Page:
Saturday, January 05, 2013

51 Haiku Poems of Matsuo Bashō !

matsuo bashō
Matsuo Bashō (1644 – November 28, 1694), born Matsuo Kinsaku, then Matsuo Chūemon Munefusa, was the most famous poet of the Edo period in Japan. During his lifetime, Bashō was recognized for his works in the collaborative haikai no renga form; today, after centuries of commentary, he is recognized as the greatest master of haiku (at the time called hokku). His poetry is internationally renowned, and in Japan many of his poems are reproduced on monuments and traditional sites. Although Bashō is justifiably famous in the west for his hokku, he himself believed his best work lay in leading and participating in renku. He is quoted as saying, “Many of my followers can write hokku as well as I can. Where I show who I really am is in linking haikai verses.” Bashō was introduced to poetry at a young age, and after integrating himself into the intellectual scene of Edo (modern Tokyo), he quickly became well-known throughout Japan. He made a living as a teacher, but renounced the social, urban life of the literary circles and was inclined to wander throughout the country, heading west, east, and far into the northern wilderness to gain inspiration for his writing. His poems were influenced by his firsthand experience of the world around him, often encapsulating the feeling of a scene in a few simple elements. Presenting some haiku poems : Being Poet
Scarecrow in the hillock
Paddy field --
How unaware!  How useful!
Passing through the world
Indeed this is just
Sogi's rain shelter.
A wild sea-
In the distance over Sado
The Milky Way.
The she cat -
Grown thin
From love and barley.
How wild the sea is, 
and over Sado Island, 
the River of Heaven
Morning and evening
Someone waits at Matsushima!
One-sided love.
Wrapping dumplings in 
bamboo leaves, with one finger 
she tidies her hair
On Buddha's birthday 
a spotted fawn is born –
just like that
On Buddha's deathday,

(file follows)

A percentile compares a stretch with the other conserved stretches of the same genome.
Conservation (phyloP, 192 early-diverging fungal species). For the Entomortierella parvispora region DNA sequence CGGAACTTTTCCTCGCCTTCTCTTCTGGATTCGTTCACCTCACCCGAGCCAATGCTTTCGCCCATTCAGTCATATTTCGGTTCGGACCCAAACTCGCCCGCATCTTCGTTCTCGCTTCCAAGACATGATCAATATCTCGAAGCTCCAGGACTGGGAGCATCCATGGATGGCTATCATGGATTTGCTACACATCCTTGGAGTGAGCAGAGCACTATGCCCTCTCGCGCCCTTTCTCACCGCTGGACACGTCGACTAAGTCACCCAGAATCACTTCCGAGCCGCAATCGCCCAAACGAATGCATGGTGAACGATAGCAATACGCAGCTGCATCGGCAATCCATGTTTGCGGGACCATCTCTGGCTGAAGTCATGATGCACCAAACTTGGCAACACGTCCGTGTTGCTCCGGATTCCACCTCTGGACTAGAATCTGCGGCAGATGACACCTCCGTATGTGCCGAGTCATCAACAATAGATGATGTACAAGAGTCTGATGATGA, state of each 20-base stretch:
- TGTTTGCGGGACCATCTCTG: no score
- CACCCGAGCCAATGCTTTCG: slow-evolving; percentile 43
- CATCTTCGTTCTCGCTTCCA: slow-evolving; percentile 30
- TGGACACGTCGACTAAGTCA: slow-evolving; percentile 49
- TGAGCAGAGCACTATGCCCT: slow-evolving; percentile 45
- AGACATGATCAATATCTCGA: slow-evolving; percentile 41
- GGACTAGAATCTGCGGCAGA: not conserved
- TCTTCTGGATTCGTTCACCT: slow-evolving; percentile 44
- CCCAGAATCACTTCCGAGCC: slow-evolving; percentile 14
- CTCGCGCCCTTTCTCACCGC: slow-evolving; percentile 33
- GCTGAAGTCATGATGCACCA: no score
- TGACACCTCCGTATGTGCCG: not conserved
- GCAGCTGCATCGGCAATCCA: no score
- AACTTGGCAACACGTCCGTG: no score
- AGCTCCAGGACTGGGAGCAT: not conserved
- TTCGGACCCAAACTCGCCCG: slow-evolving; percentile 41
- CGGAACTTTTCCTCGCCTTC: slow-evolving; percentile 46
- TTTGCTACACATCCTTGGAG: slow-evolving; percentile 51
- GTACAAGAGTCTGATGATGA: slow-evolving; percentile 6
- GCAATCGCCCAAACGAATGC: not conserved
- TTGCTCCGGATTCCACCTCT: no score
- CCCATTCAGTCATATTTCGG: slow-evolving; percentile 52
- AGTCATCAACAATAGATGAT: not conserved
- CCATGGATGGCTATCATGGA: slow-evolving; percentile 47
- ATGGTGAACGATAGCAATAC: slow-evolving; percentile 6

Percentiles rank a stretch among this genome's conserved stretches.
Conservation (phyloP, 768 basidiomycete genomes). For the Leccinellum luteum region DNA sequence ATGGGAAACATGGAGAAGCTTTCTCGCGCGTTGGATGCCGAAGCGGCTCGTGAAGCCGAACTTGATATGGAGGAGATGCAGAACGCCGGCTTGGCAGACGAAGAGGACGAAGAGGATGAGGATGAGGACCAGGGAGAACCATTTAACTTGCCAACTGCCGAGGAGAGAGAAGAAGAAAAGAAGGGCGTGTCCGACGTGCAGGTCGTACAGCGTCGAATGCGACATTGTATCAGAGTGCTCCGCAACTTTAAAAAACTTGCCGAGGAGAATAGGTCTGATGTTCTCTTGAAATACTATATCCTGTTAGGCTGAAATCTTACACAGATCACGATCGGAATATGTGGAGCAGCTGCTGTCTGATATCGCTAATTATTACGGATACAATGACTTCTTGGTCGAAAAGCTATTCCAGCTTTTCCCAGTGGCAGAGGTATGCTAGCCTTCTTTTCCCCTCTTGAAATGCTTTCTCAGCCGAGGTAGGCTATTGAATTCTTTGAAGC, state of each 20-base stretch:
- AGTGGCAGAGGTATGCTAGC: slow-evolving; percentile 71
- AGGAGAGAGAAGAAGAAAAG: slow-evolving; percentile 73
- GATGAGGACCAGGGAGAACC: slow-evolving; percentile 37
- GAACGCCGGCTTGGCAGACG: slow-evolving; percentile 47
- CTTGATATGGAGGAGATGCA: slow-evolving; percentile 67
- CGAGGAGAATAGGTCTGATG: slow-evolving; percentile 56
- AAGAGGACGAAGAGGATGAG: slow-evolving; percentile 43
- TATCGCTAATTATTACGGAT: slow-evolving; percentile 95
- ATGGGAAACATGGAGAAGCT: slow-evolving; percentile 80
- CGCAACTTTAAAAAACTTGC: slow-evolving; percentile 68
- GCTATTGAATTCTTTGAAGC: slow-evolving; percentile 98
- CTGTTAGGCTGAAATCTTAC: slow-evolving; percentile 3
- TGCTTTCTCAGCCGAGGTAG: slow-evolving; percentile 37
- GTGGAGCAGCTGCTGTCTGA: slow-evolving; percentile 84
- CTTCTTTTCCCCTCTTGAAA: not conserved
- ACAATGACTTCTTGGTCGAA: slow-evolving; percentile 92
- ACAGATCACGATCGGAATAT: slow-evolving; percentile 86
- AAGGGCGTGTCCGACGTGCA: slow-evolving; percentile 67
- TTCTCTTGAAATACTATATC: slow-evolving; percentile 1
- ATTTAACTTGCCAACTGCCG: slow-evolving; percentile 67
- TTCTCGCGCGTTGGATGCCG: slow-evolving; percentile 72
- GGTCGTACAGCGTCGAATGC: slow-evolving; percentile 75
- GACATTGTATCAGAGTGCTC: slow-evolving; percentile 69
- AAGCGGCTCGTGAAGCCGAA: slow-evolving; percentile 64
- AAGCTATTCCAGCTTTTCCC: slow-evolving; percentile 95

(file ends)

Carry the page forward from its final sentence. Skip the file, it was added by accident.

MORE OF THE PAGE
wrinkled tough old hands pray – 
the prayer beads' sound
I like to wash,
the dust of this world
In the droplets of dew.
With dewdrops dripping, 
I wish somehow I could wash 
this perishing world
Won't you come and see
loneliness? Just one leaf
from the kiri tree.
moonless night...
a powerful wind embraces
the ancient cedars
Behind Ise Shrine, 
unseen, hidden by the fence, 
Buddha enters nirvana
This ruined temple 
should have its sad tale told only 
by a clam digger
in my new clothing
i feel so different, i must
look like someone else
low tide morning...
the willow skirts are tailed
in stinking mud
A green willow,
dripping down into the mud,
at low tide. 
a clear waterfall —
into the ripples
fall green pine-needles
overhanging pine...
adding its mite of needles
to the waterfall
The pine tree of Shiogoshi
Trickles all night long
Shiny drops of moonlight.
Culture's beginnings: 
rice-planting songs from the heart 
of the country
Singing, planting rice, 
village songs more lovely 
than famous city poems
Spring air --
Woven moon
And plum scent.
Heated spring air
In tiny waves of an inch or two -
Above wintery grass.
Fresh spring!
The world is only Nine days old -
These fields and mountains!
A nameless hill
in the haze.
it is spring!
a hill without a name
in thin haze
Oh, these spring days!
A nameless little mountain,
wrapped in morning haze!
Spring too, very soon!
They are setting the scene for it --
plum tree and moon.
From all directions
Winds bring petals of cherry
Into the grebe lake.
Under the image of Buddha
All these spring flowers
Seem a little tiresome.
The leafless cherry,
Old as a toothless woman,
Blooms in flowers,
Mindful of its youth.
That great blue oak
indifferent to all blossoms 
appears more noble
The oak tree stands
noble on the hill even in
cherry blossom time
Spring rain
conveyed under the trees
in drops.
Spring rain
Leaking through the roof,
Dripping from the wasps' nest.
In this warm spring rain,
tiny leaves are sprouting
from the eggplant seed
The sun's way:
hollyhocks turn toward it
through all the rains of May.
Spring departs.
Birds cry
Fishes' eyes are filled with tears
No blossoms and no moon,
and he is drinking sake
all alone!
Temple bells die out.
The fragrant blossoms remain.
A perfect evening!
A little girl under a peach tree,
Whose blossoms fall into the entrails
Of the earth.
By the old temple,
peach blossoms;
a man treading rice.
Unknown spring --
Plum blossom
Behind the mirror.
With plum blossom scent, 
this sudden sun emerges 
along a mountain trail
Very brief:
Gleam of blossoms in the treetops
On a moonlit night.
From among the peach-trees
"Blooming everywhere,"
The first cherry blossoms.
A lovely spring night 
suddenly vanished while we 
viewed cherry blossoms
From every direction 
cherry blossom petals blow 
into Lake Biwa
Kannon's* tiled temple 
roof floats far away in clouds 
of cherry blossoms 
(Bodhisattva of Compassion)
From all these trees – 
in salads, soups, everywhere – 
cherry blossoms fall